Stories within stories: a narrative study of six international PhD researchers' experiences of doctoral learning in Australia
thesisposted on 29.03.2022, 02:47 by Sara Maureen Cotterall
This study explores the lived experiences of six international doctoral researchers over the course of two years of their candidature in an Australian university. In particular, it examines the participants’ perspectives on the nature and quality of their learning, their opportunities to participate in the practices of their academic communities and the quality of the support they received. National surveys of doctoral candidates have confirmed a dramatic increase in the number of international students enrolling in doctoral programmes in Australia in the last ten years and identified trends in enrolment patterns and candidate characteristics (Pearson, Cumming, Evans, Macauley & Ryland, 2011; Pearson, Evans & Macauley, 2008). This study seeks to complement the findings of such large-scale surveys by providing a detailed account of six international PhD researchers’ perspectives on their learning and socialisation experiences. The research employs a longitudinal narrative inquiry approach drawing on multiple interviews with each participant over a two year period. The study draws on social practice theory (Lave & Wenger, 1991), activity theory (Engeström, 1999), theories of academic literacies development (Lea & Street, 2006) and notions of scholarly identity construction (Baker & Lattuca, 2010) for its analytical framework. The project’s outcomes are presented in the form of a thesis by publication comprising three journal articles and two book chapters framed by traditional thesis chapters. The study highlights the complexity and particularity (Cumming, 2007) of the doctoral experience. Differences were revealed in participants’ readiness for doctoral study, the learning, research and teaching opportunities they were afforded, the quality of support provided and the extent to which events occurring outside the PhD impacted on their lives. Recommendations for improving doctoral supervision and socialisation practices are provided.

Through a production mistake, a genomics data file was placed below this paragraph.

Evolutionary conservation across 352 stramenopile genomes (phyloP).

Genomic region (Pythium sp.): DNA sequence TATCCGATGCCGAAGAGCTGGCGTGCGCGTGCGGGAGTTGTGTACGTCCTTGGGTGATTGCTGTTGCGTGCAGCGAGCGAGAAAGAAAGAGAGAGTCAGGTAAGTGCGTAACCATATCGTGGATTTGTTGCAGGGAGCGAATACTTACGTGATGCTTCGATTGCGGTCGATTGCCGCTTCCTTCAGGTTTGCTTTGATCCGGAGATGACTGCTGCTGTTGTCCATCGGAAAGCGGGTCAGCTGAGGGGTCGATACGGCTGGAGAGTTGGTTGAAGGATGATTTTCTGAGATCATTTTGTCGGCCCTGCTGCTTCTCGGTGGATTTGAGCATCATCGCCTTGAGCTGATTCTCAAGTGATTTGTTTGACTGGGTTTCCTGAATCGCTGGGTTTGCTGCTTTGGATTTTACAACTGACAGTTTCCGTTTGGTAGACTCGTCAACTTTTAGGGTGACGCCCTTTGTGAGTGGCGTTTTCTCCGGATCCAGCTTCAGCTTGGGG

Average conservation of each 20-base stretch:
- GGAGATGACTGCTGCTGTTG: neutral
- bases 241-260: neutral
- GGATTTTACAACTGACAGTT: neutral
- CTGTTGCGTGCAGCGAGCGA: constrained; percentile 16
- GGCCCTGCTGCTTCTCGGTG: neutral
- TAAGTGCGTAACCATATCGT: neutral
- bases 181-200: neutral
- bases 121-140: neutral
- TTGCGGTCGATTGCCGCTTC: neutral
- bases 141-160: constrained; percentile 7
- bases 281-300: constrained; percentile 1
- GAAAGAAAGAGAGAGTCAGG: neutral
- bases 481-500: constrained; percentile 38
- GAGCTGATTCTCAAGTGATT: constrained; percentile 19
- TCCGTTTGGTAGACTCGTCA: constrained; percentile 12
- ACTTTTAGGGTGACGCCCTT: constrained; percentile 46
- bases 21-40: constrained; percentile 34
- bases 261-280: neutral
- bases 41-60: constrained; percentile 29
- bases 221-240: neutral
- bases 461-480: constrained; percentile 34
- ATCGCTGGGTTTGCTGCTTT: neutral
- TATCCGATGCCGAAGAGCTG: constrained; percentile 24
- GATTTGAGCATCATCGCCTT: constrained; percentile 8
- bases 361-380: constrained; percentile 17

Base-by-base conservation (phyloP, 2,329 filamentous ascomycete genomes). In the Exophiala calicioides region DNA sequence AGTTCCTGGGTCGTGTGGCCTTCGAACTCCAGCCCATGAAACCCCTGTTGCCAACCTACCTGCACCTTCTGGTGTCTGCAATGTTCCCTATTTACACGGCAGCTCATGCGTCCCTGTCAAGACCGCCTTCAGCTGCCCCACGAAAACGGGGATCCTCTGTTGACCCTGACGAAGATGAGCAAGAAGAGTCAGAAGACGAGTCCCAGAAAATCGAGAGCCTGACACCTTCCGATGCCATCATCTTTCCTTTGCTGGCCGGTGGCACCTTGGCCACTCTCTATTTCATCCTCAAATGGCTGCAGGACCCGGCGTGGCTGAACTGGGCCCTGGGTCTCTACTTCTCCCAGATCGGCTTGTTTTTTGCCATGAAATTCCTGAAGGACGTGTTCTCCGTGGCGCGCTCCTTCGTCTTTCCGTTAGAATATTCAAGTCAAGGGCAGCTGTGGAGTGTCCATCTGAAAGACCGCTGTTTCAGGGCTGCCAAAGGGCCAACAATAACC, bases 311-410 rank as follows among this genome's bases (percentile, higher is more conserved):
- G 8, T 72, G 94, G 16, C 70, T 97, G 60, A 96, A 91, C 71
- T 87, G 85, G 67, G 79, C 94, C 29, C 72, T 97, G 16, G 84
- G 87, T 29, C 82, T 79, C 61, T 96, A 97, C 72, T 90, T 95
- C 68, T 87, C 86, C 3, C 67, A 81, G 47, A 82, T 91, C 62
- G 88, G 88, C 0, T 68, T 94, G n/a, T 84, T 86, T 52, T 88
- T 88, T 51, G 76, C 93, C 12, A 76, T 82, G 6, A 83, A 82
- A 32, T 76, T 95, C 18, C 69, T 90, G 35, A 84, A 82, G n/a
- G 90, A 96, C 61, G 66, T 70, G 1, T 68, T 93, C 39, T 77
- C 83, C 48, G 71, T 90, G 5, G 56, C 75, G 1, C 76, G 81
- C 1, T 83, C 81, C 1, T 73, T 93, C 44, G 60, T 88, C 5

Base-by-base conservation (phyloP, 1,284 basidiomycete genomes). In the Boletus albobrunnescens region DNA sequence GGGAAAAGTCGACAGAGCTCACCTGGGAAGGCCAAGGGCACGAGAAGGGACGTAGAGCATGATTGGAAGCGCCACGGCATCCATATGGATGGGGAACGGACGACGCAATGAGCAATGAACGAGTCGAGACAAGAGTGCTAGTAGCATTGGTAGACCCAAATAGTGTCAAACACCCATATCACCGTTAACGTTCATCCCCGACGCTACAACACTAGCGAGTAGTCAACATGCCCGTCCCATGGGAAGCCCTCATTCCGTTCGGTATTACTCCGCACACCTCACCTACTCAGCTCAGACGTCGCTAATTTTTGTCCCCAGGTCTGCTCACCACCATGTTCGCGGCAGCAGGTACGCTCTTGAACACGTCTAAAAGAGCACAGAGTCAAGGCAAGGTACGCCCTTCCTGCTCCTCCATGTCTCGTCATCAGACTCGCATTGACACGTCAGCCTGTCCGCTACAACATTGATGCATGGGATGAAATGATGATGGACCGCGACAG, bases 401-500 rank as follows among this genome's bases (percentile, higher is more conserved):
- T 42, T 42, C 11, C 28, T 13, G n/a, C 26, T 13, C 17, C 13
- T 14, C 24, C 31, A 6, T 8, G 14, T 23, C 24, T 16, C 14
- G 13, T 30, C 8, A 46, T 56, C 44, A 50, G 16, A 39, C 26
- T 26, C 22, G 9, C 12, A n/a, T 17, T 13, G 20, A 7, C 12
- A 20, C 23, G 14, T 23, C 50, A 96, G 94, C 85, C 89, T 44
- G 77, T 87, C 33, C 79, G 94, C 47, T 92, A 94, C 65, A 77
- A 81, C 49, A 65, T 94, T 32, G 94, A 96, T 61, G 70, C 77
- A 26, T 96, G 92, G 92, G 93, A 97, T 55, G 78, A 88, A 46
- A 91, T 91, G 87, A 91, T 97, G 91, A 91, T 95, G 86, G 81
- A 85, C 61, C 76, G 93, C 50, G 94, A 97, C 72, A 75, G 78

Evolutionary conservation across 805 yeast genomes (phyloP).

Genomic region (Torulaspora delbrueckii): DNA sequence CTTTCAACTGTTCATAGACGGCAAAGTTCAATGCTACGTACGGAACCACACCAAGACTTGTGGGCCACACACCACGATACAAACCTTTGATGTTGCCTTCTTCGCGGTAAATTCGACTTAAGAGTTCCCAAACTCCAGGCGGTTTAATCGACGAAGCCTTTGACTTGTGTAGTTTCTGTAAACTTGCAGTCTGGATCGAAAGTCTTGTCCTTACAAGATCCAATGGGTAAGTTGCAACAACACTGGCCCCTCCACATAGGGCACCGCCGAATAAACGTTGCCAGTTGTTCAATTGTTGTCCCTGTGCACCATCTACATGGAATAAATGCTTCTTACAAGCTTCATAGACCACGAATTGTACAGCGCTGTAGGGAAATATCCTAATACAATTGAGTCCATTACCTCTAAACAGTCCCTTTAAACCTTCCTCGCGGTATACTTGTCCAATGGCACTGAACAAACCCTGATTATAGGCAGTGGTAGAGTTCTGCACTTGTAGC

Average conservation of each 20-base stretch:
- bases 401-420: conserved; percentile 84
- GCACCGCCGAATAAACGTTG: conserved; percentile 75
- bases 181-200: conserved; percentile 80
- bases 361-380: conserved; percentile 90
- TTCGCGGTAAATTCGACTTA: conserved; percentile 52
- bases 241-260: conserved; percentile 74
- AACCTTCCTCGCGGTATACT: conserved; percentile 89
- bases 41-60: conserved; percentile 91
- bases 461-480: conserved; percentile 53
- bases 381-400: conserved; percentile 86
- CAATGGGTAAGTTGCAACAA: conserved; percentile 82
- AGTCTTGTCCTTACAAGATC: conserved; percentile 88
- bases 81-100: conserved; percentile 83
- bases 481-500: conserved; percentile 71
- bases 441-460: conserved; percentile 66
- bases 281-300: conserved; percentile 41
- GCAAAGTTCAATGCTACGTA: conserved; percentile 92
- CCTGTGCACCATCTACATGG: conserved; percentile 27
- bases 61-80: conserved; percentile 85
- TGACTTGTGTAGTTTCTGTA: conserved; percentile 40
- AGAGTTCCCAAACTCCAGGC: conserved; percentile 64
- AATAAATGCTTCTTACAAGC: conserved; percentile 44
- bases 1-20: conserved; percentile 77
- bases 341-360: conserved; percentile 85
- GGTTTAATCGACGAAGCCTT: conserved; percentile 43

Table of ContentsIntroduction -- Literature review -- Methodology -- Identity and learner autonomy in doctoral study -- Doctoral students writing -- Student perspectives on doctoral pedagogy -- Six outsiders and a pseudo-insider -- More than just a brain -- Discussion -- Conclusion.
Notes"October, 2011 Submitted for the degree of Doctor of Philosophy" Bibliography: p. 255-275
Awarding InstitutionMacquarie University
Degree TypeThesis PhD
DegreePhD, Macquarie University, Faculty of Human Sciences, Department. of Linguistics
Department, Centre or SchoolDepartment of Linguistics
Year of Award2011
Principal SupervisorDavid Hall
RightsCopyright disclaimer: http://www.copyright.mq.edu.au Copyright Sara Cotterall 2011.
Extent1 online resources (xiv, 341 pages) illustrations, graphs, charts
Former Identifiersmq:31277 http://hdl.handle.net/1959.14/290929 2174974
Second language acquisitionDoctoral education in AustraliaStudents, ForeignGraduate students -- Counseling ofDoctoral pedagogyStudent perspectivesStudents, Foreign -- Study and teaching (Higher) -- AustraliaStudents, Foreign -- Counseling ofStudents, Foreign -- English-speaking countriesInternational studentsAsian students -- Study and teaching (Higher) -- AustraliaDoctoral studiesStudents, Foreign -- Case studiesGraduate studentsAsian students